If you’d like to run a Relic: Guardians of the Museum trail and screen an episode of the popular CBBC show as part of your Museums at Night event, the deadline for contacting Frances Carey (FCarey@britishmuseum.org) to put in your request is Friday 23rd April.
Yes, if you haven’t already planned your Museums at Night event, you only have 2 days to take advantage of this exciting partnership opportunity with the BBC and the British Museum! For full details of this offer, click here.
All of the 31 museums who ran a Relic trail over the Easter holidays said they’d keep using it:
“Every child you mention it to has heard of Relic and they are all very excited about the trail.”
“So far we’ve had a lot of visitors asking for it especially. My hunch is that it has brought in new audiences and an inter-generational element. I’ve noticed a lot of grandparents and grandchildren using it – more than with other trails we have on offer.”
“The message from front of house staff who’ve been administering the answers/certificates is that they’re going down really well. A number of parents have spontaneously commented that they appreciated something that got the children really looking at the collection, which I was really pleased to hear!”
Rachel Grocke is Deputy Curator of the Oriental Museum at Durham University, one of the venues that ran a successful Relic trail. She reported:
“In the run up to Easter it seemed as if every other parent I spoke to was raving about how great the Relic series was. Children loved Agatha the tour guide, the challenges, the Dark Lord and the idea of being locked in a dark, spooky museum overnight; parents loved the fact that their children were learning so much about fascinating objects without even realising it. When the A History of the World newsletter came out asking museums if they were interested in developing their own Relic trails, there was no question that I wanted the Oriental Museum to be involved.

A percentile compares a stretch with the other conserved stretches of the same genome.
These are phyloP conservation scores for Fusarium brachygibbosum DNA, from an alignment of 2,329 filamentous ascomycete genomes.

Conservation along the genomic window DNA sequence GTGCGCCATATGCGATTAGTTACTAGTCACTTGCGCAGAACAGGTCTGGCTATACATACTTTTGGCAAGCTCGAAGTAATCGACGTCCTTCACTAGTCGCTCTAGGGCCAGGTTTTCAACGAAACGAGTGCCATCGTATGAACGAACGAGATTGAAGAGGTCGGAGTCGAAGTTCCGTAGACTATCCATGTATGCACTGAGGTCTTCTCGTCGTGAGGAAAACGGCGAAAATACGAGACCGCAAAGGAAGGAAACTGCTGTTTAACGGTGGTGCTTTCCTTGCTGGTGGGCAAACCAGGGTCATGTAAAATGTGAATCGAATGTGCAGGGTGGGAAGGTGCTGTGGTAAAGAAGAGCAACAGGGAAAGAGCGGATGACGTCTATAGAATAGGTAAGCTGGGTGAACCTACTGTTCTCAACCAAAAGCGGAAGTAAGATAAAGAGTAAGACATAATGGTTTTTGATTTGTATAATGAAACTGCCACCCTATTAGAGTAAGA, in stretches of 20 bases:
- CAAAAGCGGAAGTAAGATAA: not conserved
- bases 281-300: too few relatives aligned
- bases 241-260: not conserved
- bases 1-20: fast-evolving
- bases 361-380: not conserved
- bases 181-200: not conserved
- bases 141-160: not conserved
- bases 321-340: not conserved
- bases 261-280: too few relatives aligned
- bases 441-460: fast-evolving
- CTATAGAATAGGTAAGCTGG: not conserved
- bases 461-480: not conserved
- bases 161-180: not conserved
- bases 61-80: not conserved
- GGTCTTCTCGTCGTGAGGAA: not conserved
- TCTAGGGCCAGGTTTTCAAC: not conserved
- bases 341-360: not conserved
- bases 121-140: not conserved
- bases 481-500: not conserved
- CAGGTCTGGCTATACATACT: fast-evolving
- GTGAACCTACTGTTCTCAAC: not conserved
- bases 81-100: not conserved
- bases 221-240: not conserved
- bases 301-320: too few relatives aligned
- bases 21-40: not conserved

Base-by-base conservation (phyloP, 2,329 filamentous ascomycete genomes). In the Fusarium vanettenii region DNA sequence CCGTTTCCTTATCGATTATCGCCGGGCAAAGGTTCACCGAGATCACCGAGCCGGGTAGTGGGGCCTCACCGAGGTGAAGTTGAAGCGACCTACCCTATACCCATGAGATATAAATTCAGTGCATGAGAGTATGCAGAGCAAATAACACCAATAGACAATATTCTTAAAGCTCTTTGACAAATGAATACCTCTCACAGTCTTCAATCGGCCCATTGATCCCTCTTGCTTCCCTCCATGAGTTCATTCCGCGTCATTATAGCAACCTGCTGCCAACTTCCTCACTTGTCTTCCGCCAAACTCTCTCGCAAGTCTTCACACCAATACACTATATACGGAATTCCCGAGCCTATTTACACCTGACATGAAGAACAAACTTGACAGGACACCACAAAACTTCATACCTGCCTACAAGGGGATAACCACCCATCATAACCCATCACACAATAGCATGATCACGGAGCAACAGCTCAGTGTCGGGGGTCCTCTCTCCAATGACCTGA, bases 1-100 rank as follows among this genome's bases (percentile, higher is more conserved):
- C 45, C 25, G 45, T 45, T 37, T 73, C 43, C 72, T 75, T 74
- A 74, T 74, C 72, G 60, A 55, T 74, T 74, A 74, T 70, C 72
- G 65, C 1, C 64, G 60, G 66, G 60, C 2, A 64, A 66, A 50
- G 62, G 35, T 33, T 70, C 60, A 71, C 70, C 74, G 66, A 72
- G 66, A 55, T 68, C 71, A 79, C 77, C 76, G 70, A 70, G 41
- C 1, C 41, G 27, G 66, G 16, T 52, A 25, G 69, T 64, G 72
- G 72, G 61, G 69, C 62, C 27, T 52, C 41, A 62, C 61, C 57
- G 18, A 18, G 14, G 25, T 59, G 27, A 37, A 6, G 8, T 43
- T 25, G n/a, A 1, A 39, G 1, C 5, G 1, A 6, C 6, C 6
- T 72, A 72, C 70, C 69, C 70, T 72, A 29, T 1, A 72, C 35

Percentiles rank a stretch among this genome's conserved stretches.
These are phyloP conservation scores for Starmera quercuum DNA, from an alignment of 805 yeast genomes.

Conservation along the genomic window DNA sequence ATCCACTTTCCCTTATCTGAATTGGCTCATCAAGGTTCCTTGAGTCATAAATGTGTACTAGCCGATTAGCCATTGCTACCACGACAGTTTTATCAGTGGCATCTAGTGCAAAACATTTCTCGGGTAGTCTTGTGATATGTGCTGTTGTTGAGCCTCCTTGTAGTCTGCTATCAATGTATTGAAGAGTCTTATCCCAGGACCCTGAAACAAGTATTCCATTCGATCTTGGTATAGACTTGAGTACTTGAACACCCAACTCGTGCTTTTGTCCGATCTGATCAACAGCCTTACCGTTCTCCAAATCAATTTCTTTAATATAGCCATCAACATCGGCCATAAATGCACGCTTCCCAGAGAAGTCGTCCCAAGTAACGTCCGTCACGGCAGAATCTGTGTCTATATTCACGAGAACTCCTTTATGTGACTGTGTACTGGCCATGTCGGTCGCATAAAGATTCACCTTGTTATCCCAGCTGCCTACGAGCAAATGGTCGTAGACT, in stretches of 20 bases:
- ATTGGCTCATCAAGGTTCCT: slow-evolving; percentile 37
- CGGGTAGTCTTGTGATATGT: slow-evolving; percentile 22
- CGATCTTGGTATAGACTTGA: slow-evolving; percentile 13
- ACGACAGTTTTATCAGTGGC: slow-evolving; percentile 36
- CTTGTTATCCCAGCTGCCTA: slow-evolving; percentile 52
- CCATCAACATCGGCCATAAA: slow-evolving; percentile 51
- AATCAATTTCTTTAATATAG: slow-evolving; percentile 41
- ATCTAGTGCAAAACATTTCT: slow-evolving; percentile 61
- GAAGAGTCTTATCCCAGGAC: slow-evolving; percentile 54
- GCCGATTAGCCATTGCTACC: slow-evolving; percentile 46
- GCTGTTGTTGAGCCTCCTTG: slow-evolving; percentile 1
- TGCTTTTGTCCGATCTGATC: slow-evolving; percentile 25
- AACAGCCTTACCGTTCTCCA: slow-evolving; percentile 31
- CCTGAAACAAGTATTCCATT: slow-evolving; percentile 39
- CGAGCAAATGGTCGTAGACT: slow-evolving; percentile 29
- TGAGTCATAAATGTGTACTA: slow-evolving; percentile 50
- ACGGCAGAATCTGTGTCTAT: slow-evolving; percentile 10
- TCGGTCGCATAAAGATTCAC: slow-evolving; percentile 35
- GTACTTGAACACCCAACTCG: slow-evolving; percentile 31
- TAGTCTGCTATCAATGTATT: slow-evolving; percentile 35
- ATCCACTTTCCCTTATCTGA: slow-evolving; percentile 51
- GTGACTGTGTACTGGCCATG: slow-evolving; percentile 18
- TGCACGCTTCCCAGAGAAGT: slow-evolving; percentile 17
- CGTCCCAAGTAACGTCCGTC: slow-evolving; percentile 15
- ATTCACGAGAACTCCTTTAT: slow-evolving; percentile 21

“We developed a trail that had a couple of challenges that would be achievable for younger children and one or two harder challenges too. The objects were spread throughout the museum to try to get families to visit galleries they might not explore otherwise. There are five challenges so it didn’t take too much staff time to put the trail together on the template provided.
“It has been hugely popular. Staff have also really enjoyed the interaction with visiting families as they talk through the answers to the challenges and write out the certificates. We are now considering developing a second trail covering other galleries or aimed at slightly older children, so that families have a choice.”